‘From where we sit, the key trend is connectivity all the time, in all places.’ — Raju Chandra, vice president, marketing and sales at Tecom Industries

Costs or related business issues, not technical adjustments, are the critical challenges, according to Hnatiw. “How much will customers pay? How will that revenue be divided up between the players? And (will) … that be enough to support a business case,” he said. “The industry has many past failed attempts, will this time be different?”

“Ka is expensive,” said Beers. “The antennas … are bigger and more complex and have to do more things to interact with the Ka signal.” The cost, size and complexity issues will keep interest in Ka products at the commercial aviation level, or at least the largest of the VIP and business aircraft.

Even as the industry considers the high price of Ka, there is a strong drive, especially among the airlines, to reduce costs and boost efficiency in almost every area. This includes a requirement “for smaller, lighter antennas with increased reliability and lower power consumption,” said Cahill. One way to reach this goal is using “technology … to reduce weight, including lightweight dielectric materials and composite structures,” he said. Reliability can be increased “through the use of fewer components and advanced production techniques in pre-stress screening.”

CMC’s approach to this issue is to “provide antennas that are ‘purpose-built’ for an application,” said Hnatiw. “We provide the CMA-2102SB High Gain Antenna (HGA) for use on wide-body long haul aircraft and our smaller CMA-2200SB Intermediate Gain Antenna (IGA) for narrowbody aircraft,” Hnatiw said. Both support multi-channel SwiftBroadband.

Another way to reduce the footprint of these components is through the use of multifunction antennas, such as Cobham’s Satcom SB200, which combines GPS and Inmarsat antennas in the same package. In general terms, “there is an increase in interest (in these antennas), but there is also a lack of definition regarding common solutions for the commercial airline industry,” said Cahill. In fact, in some cases, combining the technologies can prove detrimental. “It has been shown that combining, for example, Ka- and Ku-band antennas can lead to non-optimal solutions for both systems,” he said. “Weight, size, reliability and performance can all be compromised by this approach, (and the) cost of certification is (also) big issue, which (in turn) drives the re-use of non-optimal already certified components.”

With a few exceptions, such as Ka, industry is largely reporting product and service costs are coming down as market for the services grows. In fact, “in terms of cost per bit, the cost of Global Xpress equipment is much lower than Inmarsat’s traditional L-band equipment,” Hnatiw said. “In absolute dollars, I expect the costs for the equipment to be comparable.”

“In spite of increased complexity, we are seeing a reduction in costs of L-band antennas due to higher levels of integration of features and production volume increases due to market take up,” Cahill said. “Cost of services (voice and data) has also been (falling); however, operators are still expecting (to present a) positive business case” although it might be difficult at this point. The use of these services “is, however, growing and will produce cost benefits to the operators as applications increase.”

The growth in use of the services is providing lift for sales in this market segment. “Our order book is full, and there are several … big customers that have not decided yet,” said Hill.

“The forward-fit market for broadband systems is strong,” said Hnatiw. “Most operators are choosing to equip their aircraft with broadband-capable antenna systems regardless of whether or not they have an immediate requirement for broadband,” he said. “Some operators are simply future proofing their aircraft.”

There has also been an upswing in the retrofit market, he said.

“In many airlines, forward-fit strategies are implemented and expanded into retrofitting the balance of the fleet once the overall cabin upgrade is defined and approved,” said Cahill. “The most robust segment is the long-haul aircraft where safety services set the requirement for aircraft connectivity,” he said. “Once on the aircraft, SwiftBroadband becomes a natural growth path for cabin and operational applications.”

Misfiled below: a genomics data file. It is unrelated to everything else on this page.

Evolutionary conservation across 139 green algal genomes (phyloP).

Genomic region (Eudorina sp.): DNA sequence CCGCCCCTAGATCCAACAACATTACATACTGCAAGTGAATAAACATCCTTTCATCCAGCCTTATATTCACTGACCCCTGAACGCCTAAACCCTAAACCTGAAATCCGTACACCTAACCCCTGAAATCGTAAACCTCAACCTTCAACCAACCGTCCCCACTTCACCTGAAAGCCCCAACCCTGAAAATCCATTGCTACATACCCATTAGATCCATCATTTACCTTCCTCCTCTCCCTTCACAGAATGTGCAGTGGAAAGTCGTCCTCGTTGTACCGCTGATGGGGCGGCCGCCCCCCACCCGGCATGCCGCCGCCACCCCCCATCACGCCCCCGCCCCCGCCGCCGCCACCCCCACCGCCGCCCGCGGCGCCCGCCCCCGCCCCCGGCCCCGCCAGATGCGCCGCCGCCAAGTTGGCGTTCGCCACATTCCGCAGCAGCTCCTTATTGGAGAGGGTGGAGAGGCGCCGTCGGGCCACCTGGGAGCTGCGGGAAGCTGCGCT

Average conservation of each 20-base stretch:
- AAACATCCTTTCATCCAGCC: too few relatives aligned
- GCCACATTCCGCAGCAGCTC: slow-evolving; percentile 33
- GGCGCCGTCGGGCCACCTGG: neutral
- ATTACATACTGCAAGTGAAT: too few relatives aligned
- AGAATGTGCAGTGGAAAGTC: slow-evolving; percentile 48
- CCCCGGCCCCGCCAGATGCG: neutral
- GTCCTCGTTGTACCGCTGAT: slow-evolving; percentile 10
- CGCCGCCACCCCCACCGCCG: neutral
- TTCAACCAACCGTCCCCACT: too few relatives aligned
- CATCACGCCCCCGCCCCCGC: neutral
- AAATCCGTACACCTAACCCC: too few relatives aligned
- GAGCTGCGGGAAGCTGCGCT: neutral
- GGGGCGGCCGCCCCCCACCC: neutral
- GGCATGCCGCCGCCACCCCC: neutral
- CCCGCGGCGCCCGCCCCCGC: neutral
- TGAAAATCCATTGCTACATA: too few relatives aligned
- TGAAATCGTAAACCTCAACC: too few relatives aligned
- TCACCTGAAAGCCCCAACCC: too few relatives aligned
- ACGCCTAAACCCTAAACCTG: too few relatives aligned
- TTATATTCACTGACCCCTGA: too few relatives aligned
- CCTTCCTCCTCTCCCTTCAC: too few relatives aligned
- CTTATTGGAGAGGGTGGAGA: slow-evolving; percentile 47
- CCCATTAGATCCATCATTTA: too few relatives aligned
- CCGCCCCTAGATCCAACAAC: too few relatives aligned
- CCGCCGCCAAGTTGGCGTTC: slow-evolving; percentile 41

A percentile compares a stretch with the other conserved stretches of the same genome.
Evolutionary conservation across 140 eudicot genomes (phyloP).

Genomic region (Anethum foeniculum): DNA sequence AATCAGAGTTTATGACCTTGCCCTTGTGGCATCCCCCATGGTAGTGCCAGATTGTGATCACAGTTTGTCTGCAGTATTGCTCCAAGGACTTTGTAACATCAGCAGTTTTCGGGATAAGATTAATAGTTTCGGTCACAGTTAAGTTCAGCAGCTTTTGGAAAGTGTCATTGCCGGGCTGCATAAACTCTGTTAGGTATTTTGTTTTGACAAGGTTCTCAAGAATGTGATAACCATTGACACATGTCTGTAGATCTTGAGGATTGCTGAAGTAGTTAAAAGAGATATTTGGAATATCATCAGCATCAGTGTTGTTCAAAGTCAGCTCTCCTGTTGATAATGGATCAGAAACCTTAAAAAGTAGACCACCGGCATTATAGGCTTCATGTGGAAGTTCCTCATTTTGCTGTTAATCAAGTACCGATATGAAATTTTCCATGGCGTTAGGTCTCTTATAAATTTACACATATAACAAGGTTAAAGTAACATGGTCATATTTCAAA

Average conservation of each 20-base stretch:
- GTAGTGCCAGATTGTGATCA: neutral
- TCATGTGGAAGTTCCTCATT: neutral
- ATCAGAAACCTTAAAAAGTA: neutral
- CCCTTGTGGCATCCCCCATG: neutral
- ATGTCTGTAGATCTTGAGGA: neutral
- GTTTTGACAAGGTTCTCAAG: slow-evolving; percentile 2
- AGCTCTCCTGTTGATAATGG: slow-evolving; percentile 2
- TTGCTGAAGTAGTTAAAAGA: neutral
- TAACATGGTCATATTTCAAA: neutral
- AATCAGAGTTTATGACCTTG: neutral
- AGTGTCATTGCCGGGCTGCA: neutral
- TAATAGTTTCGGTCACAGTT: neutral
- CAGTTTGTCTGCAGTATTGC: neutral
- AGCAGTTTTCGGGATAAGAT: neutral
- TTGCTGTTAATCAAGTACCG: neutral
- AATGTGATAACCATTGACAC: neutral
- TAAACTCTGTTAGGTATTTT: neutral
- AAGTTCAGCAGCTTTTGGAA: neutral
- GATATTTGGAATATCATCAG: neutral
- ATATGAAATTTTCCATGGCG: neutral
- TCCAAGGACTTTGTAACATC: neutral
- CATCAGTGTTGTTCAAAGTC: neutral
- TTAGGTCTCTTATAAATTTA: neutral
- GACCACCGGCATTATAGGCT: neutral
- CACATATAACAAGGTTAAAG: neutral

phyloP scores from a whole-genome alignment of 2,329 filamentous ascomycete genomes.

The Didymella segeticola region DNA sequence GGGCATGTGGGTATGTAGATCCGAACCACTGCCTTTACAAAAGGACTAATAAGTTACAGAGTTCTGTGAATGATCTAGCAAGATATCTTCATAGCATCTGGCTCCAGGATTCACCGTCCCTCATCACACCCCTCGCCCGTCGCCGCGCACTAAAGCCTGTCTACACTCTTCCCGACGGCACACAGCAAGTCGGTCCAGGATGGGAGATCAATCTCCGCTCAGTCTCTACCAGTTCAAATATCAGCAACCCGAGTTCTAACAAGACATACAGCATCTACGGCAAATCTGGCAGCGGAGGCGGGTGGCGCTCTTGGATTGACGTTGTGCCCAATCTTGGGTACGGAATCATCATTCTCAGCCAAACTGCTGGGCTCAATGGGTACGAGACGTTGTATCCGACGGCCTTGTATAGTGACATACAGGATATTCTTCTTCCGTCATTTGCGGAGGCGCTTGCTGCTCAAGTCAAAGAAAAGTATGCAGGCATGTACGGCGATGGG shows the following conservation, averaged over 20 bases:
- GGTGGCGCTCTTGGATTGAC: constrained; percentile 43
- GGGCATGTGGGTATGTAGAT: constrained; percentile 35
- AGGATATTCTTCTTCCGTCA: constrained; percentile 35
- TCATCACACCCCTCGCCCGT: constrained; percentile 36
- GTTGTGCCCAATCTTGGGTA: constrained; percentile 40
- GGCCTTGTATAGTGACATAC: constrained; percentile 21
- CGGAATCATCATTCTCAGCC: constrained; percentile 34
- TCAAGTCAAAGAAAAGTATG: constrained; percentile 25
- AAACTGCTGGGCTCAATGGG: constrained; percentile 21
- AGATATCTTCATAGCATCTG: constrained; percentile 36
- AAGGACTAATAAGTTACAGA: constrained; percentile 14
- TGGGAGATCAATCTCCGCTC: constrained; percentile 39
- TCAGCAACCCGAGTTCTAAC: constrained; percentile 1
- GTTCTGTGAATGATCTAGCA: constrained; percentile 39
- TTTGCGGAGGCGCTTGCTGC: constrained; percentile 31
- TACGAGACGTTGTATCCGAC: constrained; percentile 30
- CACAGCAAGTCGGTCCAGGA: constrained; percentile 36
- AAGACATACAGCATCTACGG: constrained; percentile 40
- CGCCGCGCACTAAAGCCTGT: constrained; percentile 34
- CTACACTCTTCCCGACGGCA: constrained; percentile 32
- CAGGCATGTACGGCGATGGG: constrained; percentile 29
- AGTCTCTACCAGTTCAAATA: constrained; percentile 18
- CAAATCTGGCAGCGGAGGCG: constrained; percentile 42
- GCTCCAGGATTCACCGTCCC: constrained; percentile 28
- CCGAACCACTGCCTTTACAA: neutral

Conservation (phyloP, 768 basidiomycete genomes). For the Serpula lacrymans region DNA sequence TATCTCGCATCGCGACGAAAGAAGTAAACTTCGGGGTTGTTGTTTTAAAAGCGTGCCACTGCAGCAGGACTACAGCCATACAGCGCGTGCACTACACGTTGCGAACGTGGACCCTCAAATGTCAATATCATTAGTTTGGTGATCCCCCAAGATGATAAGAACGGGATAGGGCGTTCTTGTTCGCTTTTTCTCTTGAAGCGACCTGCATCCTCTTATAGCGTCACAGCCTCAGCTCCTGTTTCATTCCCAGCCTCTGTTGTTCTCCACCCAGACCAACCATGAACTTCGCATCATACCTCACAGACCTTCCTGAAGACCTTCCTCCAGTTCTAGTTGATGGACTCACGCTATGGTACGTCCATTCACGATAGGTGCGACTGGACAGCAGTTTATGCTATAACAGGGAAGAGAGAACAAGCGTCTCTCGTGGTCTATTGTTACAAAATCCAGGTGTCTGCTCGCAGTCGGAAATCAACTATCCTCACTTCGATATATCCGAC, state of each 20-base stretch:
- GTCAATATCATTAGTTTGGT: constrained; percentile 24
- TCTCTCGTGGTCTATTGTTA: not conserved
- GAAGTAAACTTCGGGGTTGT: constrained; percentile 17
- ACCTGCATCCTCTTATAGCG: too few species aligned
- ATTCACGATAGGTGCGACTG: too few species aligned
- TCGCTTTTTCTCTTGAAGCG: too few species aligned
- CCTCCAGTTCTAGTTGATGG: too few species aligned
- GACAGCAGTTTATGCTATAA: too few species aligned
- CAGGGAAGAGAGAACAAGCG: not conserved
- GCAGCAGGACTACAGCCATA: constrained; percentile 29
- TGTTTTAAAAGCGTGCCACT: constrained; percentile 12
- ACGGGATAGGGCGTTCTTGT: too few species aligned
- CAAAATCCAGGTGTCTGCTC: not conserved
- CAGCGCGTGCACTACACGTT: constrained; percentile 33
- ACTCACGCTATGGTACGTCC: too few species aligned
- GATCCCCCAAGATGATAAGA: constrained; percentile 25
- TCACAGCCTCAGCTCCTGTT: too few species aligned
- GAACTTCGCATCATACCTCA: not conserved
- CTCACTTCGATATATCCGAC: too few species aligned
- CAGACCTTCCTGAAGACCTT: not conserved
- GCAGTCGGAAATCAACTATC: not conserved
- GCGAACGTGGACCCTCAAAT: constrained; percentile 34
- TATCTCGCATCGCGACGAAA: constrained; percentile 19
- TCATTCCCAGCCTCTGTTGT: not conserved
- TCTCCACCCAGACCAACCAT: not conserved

Virgin Atlantic last November tapped Cobham’s HGA-7001 satcom high gain antenna subsystem to retrofit on seven of its Boeing 747s as part of its s Boeing 747 cabin upgrade program. The antenna will enable SwiftBroadband connectivity in the cockpit and cabin. The HGA-7001 satcom antenna sub-system has been selected for use on more than 20 airlines.

“There are a lot of commercial planes out there, and only a small percentage of them have this WiFi connectivity, so there is a huge market (opportunity),” said Tecom’s Chandra. For now, there is a competition to get the rest outfitted pitting providers using a satellite solutions versus the ground to air … (at this point) there is no clear winner.”

As far as technology developments are concerned, “we continue to refine (our) antenna … and are kind of waiting for the next quantum leap which will be the electrically steered phased arrays,” said Hill. “Boeing developed that technology maybe 10 years ago, but (the key is) making (it) economical” and capable of working north into Canada or south near the equator.

Cahill said he could see the “applications maximizing the use of current L-band technologies, particularly in aircraft operational applications, such as electronic flight bags, aircraft systems monitoring and reporting.” Also, the systems are likely to provide “rerouting and weather updates (that) should result in considerable fuel savings, and finally, carriers will “move to Ka-band for some cabin applications where larger bandwidth might be required.”

Offering a caveat, Hnatiw said: “This is a cautious industry when it comes to deploying new technology. Many enthusiastic airlines have been burnt by being too far on the bleeding edge, and those antenna solutions that are engineered specifically for the aeronautical market that combine simplicity with innovation will be much easier to deploy.”

Those “exotic antenna technologies (phased array antennas for example) in Ka-band may look and sound great in a PowerPoint presentation, but they are far too expensive, have significant performance tradeoffs and have unproven reliability.”

Next month: Lighting

Avionics Magazine’s Product Focus is a monthly feature that examines some of the latest trends in different market segments of the avionics industry. It does not represent a comprehensive survey of all companies and products in these markets. Avionics Product Focus Editor Ed McKenna can be contacted at emckenna@accessintel.com.